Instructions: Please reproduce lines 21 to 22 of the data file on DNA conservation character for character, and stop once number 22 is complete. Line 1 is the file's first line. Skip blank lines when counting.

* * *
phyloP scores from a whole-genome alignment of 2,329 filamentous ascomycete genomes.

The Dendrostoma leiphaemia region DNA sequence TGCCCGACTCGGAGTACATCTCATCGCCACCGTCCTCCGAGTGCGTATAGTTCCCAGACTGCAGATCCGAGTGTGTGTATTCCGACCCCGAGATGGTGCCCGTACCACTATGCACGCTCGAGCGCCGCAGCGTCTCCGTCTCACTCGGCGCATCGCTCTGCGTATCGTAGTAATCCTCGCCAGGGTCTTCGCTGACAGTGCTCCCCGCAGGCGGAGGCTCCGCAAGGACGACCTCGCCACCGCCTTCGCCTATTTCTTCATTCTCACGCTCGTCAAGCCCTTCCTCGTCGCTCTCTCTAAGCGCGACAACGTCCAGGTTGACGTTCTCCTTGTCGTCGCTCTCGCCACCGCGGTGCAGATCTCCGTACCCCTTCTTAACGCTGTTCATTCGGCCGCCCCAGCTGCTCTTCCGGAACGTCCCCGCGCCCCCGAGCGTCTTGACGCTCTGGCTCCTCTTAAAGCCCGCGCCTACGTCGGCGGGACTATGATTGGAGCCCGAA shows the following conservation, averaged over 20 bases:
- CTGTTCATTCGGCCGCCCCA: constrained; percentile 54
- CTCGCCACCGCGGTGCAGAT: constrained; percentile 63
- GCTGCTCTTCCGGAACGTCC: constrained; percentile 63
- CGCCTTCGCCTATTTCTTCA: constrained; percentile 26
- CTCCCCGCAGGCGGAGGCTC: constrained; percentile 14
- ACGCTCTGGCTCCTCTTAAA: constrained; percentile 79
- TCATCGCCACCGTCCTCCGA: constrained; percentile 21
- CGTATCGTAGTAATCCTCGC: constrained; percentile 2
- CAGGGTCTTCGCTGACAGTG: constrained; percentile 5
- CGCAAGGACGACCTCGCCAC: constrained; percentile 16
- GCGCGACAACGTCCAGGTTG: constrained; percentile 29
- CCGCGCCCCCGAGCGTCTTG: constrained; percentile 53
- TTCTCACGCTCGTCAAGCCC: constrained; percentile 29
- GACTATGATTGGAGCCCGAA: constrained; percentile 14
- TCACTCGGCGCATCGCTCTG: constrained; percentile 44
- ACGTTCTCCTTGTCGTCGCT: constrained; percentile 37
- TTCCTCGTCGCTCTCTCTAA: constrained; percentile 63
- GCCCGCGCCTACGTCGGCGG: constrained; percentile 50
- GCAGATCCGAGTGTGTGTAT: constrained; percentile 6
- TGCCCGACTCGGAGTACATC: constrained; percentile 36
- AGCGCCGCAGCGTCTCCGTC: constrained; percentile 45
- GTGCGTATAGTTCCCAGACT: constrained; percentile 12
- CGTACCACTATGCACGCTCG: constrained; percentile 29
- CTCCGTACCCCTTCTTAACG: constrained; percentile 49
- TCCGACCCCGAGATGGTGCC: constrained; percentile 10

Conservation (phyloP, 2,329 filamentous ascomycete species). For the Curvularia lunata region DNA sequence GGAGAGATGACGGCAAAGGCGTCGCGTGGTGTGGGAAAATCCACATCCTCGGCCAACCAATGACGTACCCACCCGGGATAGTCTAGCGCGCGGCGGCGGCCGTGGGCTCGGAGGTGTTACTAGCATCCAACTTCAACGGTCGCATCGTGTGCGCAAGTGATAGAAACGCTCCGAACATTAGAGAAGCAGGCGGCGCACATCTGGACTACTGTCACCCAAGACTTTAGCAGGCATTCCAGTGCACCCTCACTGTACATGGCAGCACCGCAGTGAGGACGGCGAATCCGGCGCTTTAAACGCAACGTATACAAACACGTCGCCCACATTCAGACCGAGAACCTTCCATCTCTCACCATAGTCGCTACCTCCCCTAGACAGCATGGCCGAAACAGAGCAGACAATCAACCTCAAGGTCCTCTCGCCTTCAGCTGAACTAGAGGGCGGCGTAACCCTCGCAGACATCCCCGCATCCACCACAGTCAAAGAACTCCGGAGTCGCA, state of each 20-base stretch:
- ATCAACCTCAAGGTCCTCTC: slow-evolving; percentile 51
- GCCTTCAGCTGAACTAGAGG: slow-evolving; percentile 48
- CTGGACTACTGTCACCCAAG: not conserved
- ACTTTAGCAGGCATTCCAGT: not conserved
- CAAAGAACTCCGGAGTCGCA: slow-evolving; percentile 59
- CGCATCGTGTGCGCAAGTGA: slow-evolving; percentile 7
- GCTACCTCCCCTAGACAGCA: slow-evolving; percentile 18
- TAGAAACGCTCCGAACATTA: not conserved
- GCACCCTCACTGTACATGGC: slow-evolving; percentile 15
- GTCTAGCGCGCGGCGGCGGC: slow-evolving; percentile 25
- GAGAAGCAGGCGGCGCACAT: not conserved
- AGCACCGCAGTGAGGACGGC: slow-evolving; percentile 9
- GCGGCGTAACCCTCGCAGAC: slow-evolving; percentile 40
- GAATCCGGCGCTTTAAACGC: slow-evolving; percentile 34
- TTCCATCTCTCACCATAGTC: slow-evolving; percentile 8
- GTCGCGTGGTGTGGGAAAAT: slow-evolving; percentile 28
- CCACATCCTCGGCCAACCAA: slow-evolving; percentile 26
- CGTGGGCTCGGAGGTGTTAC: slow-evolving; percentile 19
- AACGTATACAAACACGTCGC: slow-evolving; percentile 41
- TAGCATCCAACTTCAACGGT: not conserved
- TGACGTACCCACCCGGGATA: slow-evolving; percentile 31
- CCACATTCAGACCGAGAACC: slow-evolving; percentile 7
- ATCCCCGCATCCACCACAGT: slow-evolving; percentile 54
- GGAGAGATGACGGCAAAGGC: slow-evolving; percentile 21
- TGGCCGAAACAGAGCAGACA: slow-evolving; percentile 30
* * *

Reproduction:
- GCAGATCCGAGTGTGTGTAT: constrained; percentile 6
- TGCCCGACTCGGAGTACATC: constrained; percentile 36